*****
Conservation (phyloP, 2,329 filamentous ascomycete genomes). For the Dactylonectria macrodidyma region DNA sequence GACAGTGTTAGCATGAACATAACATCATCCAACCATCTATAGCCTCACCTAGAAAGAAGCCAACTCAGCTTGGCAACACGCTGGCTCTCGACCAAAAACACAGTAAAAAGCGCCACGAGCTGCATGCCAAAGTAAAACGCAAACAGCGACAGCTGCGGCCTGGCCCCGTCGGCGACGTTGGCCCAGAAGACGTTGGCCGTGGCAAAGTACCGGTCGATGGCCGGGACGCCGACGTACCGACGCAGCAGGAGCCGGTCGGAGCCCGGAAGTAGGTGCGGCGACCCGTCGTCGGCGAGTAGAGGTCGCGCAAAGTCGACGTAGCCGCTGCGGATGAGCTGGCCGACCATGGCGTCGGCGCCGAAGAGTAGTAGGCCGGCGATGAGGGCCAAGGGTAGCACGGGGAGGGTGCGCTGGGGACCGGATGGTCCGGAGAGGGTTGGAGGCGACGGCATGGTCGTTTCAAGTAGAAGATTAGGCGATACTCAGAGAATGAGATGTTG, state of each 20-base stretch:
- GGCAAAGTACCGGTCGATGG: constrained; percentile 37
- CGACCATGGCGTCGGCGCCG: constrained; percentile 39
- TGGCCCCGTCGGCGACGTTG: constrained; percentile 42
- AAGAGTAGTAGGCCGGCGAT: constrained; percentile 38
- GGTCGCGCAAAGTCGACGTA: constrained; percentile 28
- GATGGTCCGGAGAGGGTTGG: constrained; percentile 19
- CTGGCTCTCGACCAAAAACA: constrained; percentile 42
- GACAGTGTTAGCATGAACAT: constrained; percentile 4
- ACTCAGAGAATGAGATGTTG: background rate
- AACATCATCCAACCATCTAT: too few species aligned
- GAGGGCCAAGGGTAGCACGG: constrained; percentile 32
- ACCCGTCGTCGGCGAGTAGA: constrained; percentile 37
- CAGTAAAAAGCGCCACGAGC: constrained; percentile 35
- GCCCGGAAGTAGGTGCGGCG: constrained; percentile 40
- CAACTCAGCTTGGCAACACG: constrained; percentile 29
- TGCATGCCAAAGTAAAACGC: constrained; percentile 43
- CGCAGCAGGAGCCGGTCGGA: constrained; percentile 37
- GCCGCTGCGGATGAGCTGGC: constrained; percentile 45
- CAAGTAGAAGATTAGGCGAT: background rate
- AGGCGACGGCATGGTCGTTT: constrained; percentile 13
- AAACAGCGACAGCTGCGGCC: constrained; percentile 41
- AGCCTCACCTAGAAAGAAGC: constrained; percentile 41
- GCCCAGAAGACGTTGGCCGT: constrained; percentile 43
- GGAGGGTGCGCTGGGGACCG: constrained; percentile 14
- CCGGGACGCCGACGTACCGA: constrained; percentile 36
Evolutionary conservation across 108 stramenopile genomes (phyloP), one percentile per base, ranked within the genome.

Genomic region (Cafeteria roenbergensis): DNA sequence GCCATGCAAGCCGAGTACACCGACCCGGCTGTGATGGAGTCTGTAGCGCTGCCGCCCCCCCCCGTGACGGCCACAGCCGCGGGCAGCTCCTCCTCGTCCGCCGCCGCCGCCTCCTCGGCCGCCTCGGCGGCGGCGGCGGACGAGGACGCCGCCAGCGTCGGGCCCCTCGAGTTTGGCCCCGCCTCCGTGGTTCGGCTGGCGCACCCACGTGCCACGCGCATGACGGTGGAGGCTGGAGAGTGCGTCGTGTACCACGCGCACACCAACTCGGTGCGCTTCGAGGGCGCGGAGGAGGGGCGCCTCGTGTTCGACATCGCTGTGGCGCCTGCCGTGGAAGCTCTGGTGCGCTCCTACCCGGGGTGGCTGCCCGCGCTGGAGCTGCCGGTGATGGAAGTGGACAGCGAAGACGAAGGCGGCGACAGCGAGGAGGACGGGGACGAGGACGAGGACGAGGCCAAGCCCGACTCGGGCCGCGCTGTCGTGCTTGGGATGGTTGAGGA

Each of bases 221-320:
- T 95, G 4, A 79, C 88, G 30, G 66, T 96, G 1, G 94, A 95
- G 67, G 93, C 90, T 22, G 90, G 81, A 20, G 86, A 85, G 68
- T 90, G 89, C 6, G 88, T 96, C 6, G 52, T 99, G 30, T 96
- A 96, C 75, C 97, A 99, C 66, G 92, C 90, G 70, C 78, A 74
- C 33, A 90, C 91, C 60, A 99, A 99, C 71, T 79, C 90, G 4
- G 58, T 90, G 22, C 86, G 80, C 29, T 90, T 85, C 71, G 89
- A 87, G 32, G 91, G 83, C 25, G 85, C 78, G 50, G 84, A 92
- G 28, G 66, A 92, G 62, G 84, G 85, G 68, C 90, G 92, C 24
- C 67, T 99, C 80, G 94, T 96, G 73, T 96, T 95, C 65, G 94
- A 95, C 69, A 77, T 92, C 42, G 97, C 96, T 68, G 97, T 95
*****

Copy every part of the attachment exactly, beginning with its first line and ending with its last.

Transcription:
Conservation (phyloP, 2,329 filamentous ascomycete genomes). For the Dactylonectria macrodidyma region DNA sequence GACAGTGTTAGCATGAACATAACATCATCCAACCATCTATAGCCTCACCTAGAAAGAAGCCAACTCAGCTTGGCAACACGCTGGCTCTCGACCAAAAACACAGTAAAAAGCGCCACGAGCTGCATGCCAAAGTAAAACGCAAACAGCGACAGCTGCGGCCTGGCCCCGTCGGCGACGTTGGCCCAGAAGACGTTGGCCGTGGCAAAGTACCGGTCGATGGCCGGGACGCCGACGTACCGACGCAGCAGGAGCCGGTCGGAGCCCGGAAGTAGGTGCGGCGACCCGTCGTCGGCGAGTAGAGGTCGCGCAAAGTCGACGTAGCCGCTGCGGATGAGCTGGCCGACCATGGCGTCGGCGCCGAAGAGTAGTAGGCCGGCGATGAGGGCCAAGGGTAGCACGGGGAGGGTGCGCTGGGGACCGGATGGTCCGGAGAGGGTTGGAGGCGACGGCATGGTCGTTTCAAGTAGAAGATTAGGCGATACTCAGAGAATGAGATGTTG, state of each 20-base stretch:
- GGCAAAGTACCGGTCGATGG: constrained; percentile 37
- CGACCATGGCGTCGGCGCCG: constrained; percentile 39
- TGGCCCCGTCGGCGACGTTG: constrained; percentile 42
- AAGAGTAGTAGGCCGGCGAT: constrained; percentile 38
- GGTCGCGCAAAGTCGACGTA: constrained; percentile 28
- GATGGTCCGGAGAGGGTTGG: constrained; percentile 19
- CTGGCTCTCGACCAAAAACA: constrained; percentile 42
- GACAGTGTTAGCATGAACAT: constrained; percentile 4
- ACTCAGAGAATGAGATGTTG: background rate
- AACATCATCCAACCATCTAT: too few species aligned
- GAGGGCCAAGGGTAGCACGG: constrained; percentile 32
- ACCCGTCGTCGGCGAGTAGA: constrained; percentile 37
- CAGTAAAAAGCGCCACGAGC: constrained; percentile 35
- GCCCGGAAGTAGGTGCGGCG: constrained; percentile 40
- CAACTCAGCTTGGCAACACG: constrained; percentile 29
- TGCATGCCAAAGTAAAACGC: constrained; percentile 43
- CGCAGCAGGAGCCGGTCGGA: constrained; percentile 37
- GCCGCTGCGGATGAGCTGGC: constrained; percentile 45
- CAAGTAGAAGATTAGGCGAT: background rate
- AGGCGACGGCATGGTCGTTT: constrained; percentile 13
- AAACAGCGACAGCTGCGGCC: constrained; percentile 41
- AGCCTCACCTAGAAAGAAGC: constrained; percentile 41
- GCCCAGAAGACGTTGGCCGT: constrained; percentile 43
- GGAGGGTGCGCTGGGGACCG: constrained; percentile 14
- CCGGGACGCCGACGTACCGA: constrained; percentile 36
Evolutionary conservation across 108 stramenopile genomes (phyloP), one percentile per base, ranked within the genome.

Genomic region (Cafeteria roenbergensis): DNA sequence GCCATGCAAGCCGAGTACACCGACCCGGCTGTGATGGAGTCTGTAGCGCTGCCGCCCCCCCCCGTGACGGCCACAGCCGCGGGCAGCTCCTCCTCGTCCGCCGCCGCCGCCTCCTCGGCCGCCTCGGCGGCGGCGGCGGACGAGGACGCCGCCAGCGTCGGGCCCCTCGAGTTTGGCCCCGCCTCCGTGGTTCGGCTGGCGCACCCACGTGCCACGCGCATGACGGTGGAGGCTGGAGAGTGCGTCGTGTACCACGCGCACACCAACTCGGTGCGCTTCGAGGGCGCGGAGGAGGGGCGCCTCGTGTTCGACATCGCTGTGGCGCCTGCCGTGGAAGCTCTGGTGCGCTCCTACCCGGGGTGGCTGCCCGCGCTGGAGCTGCCGGTGATGGAAGTGGACAGCGAAGACGAAGGCGGCGACAGCGAGGAGGACGGGGACGAGGACGAGGACGAGGCCAAGCCCGACTCGGGCCGCGCTGTCGTGCTTGGGATGGTTGAGGA

Each of bases 221-320:
- T 95, G 4, A 79, C 88, G 30, G 66, T 96, G 1, G 94, A 95
- G 67, G 93, C 90, T 22, G 90, G 81, A 20, G 86, A 85, G 68
- T 90, G 89, C 6, G 88, T 96, C 6, G 52, T 99, G 30, T 96
- A 96, C 75, C 97, A 99, C 66, G 92, C 90, G 70, C 78, A 74
- C 33, A 90, C 91, C 60, A 99, A 99, C 71, T 79, C 90, G 4
- G 58, T 90, G 22, C 86, G 80, C 29, T 90, T 85, C 71, G 89
- A 87, G 32, G 91, G 83, C 25, G 85, C 78, G 50, G 84, A 92
- G 28, G 66, A 92, G 62, G 84, G 85, G 68, C 90, G 92, C 24
- C 67, T 99, C 80, G 94, T 96, G 73, T 96, T 95, C 65, G 94
- A 95, C 69, A 77, T 92, C 42, G 97, C 96, T 68, G 97, T 95